The State University of New York has recognized Leigh Wilson as a Distinguished Service Professor, one of the SUNY system’s highest honors.

In addition to being an award-winning fiction writer, highly regarded teacher and chair of Oswego’s English and creative writing department, Wilson also directs the college’s creative writing program, campus-wide Grand Challenge’s Fresh Water for All initiative, the Interdisciplinary Programs and Activities Center and the Digital Oz storytelling project.

“Professor Wilson has been an extraordinarily consistent contributor and leader on our campus, community, state and nationally,” SUNY Oswego President Deborah F. Stanley wrote in a letter of nomination.

“She has created and led inspiring initiatives that have led to campus-wide interdisciplinary endeavors, as well as community-wide projects,” Stanley added. “She has shared her knowledge and expertise nationally -- she is often invited to speak on topics related to her service as well as her award winning scholarly and creative pursuits.”

Wilson, who began teaching at SUNY Oswego in 1984, “is an integral resource and leader to her peers, students, alumni, administrators and community members,” Stanley wrote. “She sets a fine example for others. … We are grateful for her many contributions to the ongoing success of the mission of this college.”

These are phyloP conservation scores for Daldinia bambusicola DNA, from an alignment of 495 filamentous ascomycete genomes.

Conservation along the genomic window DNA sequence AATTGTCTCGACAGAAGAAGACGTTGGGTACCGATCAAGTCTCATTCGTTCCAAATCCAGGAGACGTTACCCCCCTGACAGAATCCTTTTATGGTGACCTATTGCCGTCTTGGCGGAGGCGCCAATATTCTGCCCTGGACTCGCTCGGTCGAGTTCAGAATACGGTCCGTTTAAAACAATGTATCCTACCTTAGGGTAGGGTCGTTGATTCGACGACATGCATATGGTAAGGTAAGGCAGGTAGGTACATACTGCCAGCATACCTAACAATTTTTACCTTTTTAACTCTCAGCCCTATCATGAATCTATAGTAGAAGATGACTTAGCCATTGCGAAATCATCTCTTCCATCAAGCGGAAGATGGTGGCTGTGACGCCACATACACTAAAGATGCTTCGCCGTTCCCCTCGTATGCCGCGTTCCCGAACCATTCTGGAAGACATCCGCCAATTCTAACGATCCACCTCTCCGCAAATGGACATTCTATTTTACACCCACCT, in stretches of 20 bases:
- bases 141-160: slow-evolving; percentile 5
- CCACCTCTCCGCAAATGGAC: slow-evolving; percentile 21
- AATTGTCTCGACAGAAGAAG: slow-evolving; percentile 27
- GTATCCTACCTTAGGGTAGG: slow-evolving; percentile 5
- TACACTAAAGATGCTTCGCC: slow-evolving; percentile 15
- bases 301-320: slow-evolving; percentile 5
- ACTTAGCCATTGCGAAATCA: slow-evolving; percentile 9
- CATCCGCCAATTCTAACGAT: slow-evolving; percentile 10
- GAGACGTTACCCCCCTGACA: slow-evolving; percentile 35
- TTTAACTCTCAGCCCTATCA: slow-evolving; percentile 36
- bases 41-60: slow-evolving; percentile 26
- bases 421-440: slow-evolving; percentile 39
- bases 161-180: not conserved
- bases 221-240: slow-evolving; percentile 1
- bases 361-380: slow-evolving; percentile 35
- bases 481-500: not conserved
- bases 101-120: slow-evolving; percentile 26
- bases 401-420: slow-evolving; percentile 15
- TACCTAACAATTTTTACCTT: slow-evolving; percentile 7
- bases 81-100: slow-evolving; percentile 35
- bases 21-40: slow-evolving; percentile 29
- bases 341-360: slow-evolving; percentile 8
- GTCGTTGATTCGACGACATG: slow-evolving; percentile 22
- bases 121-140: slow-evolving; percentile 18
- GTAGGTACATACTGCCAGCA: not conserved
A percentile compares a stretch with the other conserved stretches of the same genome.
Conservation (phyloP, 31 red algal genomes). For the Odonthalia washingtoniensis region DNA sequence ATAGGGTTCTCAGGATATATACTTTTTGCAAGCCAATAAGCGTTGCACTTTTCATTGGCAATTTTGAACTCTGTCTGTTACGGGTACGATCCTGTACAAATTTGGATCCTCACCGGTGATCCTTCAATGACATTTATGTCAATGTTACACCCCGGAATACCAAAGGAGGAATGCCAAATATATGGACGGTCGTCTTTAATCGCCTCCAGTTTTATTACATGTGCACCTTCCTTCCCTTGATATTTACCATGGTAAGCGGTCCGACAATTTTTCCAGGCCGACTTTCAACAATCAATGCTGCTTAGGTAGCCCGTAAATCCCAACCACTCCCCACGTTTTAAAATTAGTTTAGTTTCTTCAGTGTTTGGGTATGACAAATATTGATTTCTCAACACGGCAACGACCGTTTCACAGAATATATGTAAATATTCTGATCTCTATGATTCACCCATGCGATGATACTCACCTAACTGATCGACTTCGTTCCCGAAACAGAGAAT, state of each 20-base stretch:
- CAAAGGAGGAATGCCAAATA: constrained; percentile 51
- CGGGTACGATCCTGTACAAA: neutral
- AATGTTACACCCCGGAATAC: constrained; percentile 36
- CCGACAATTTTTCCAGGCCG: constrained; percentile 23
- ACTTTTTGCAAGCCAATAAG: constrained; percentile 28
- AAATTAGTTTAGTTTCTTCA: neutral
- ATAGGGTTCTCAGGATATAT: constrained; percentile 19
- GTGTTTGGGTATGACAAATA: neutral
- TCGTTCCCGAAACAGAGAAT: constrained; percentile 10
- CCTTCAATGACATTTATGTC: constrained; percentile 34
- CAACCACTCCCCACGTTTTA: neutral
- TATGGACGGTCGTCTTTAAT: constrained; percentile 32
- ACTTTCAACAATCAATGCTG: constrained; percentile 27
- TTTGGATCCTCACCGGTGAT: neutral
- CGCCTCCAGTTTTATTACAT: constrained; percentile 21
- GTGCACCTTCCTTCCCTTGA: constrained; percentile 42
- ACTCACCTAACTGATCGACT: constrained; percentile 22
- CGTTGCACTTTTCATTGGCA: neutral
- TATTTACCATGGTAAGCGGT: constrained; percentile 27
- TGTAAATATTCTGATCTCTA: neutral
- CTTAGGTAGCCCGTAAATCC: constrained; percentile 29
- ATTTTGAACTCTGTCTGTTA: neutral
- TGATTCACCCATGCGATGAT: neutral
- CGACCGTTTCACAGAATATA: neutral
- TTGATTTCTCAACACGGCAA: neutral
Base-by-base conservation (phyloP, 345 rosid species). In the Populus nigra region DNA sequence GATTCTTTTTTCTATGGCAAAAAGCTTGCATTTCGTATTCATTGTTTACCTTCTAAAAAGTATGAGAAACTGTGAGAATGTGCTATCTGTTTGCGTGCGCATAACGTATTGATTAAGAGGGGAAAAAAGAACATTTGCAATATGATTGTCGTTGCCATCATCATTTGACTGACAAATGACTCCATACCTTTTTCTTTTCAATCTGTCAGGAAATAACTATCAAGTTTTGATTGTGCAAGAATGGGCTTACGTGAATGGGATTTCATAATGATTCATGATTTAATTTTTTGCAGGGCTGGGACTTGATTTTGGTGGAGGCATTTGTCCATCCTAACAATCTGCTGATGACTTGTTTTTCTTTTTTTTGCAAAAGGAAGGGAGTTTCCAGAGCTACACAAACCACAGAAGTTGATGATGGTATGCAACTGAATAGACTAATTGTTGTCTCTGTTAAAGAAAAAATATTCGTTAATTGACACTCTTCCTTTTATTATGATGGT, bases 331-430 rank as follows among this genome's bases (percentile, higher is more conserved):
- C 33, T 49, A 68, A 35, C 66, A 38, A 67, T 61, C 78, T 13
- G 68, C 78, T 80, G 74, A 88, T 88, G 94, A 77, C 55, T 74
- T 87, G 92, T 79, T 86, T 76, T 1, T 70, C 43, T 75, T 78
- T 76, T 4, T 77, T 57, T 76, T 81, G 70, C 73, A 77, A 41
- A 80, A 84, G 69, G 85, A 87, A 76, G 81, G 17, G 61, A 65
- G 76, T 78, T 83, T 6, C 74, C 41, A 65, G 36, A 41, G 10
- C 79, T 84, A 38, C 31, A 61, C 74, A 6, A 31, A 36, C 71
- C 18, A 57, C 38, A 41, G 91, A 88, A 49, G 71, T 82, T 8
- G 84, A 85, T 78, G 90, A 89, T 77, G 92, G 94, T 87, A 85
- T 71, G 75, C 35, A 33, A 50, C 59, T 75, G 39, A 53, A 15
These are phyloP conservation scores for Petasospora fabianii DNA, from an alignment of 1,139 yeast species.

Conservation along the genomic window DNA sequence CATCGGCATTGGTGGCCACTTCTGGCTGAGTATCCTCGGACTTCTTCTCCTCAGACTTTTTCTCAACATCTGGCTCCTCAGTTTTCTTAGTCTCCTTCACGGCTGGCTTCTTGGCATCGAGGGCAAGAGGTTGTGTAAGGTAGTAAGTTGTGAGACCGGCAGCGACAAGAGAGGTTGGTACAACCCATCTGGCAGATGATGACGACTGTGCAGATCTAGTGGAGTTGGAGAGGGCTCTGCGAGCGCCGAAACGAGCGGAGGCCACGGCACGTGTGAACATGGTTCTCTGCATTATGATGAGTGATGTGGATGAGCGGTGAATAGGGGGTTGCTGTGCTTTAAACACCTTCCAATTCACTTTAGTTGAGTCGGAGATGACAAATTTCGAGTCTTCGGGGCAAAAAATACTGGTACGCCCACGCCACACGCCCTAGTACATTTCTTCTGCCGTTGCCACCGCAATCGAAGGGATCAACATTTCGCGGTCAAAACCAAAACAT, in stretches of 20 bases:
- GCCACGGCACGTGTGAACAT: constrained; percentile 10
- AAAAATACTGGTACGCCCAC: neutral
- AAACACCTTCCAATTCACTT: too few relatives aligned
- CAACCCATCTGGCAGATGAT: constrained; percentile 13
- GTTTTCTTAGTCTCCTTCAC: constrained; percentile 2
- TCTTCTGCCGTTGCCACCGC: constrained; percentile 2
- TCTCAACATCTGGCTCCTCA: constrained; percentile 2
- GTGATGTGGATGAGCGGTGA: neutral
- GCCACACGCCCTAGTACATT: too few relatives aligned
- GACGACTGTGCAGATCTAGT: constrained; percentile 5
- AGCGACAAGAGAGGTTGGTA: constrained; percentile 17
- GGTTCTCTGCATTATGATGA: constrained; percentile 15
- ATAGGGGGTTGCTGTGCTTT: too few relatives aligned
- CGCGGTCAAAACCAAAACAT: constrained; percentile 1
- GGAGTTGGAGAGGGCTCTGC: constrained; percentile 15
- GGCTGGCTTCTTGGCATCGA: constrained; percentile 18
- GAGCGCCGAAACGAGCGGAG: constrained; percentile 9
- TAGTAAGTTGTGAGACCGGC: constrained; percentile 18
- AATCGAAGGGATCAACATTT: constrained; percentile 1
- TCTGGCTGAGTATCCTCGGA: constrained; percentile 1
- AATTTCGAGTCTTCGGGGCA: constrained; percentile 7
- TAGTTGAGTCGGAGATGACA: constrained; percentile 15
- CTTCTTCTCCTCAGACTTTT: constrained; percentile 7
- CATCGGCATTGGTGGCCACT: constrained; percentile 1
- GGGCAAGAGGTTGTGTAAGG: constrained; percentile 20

The nomination materials noted that Wilson’s service bridges her scholarship and teaching, establishing and building connections across disciplines, among students and with the broader community. She scaled up the campus-community Smart Neighbors Project, where multiple classes on campus work with a local business or nonprofit. Wilson also spearheads the current Grand Challenges project, Fresh Water for All, that connects classes and extracurricular activities on this issue that connects the college’s sense of place on the shores of Lake Ontario to local, national, and global communities addressing fresh-water needs.

Teacher and mentor

The co-founder and global editor-in-chief of Refinery29, SUNY Oswego alumna Christene Barberich said Wilson’s “coaching and encouragement made all the difference” in the journey from college student to a prominent publishing leader.

“I was so thrilled to hear that Leigh was applying for this nomination, as her influence on me, my writing and my attitudes around being a creative professional person didn’t end when I graduated in 1991,” Barberich noted. Wilson “helped set the stage for me -- to see myself as a determined and disciplined thinker AND doer,” Barberich wrote.

“In fact, so much of what she taught me in those early years -- to have courage with my writing and ideas, to be a strong female role model, to find comfort and motivation from taking risks -- eventually helped me to launch an award-winning magazine and co-create the media company Refinery29, which now reaches close to 500 million users every month,” she added. “I cannot think of someone who deserves the honor and the opportunity more than she does.”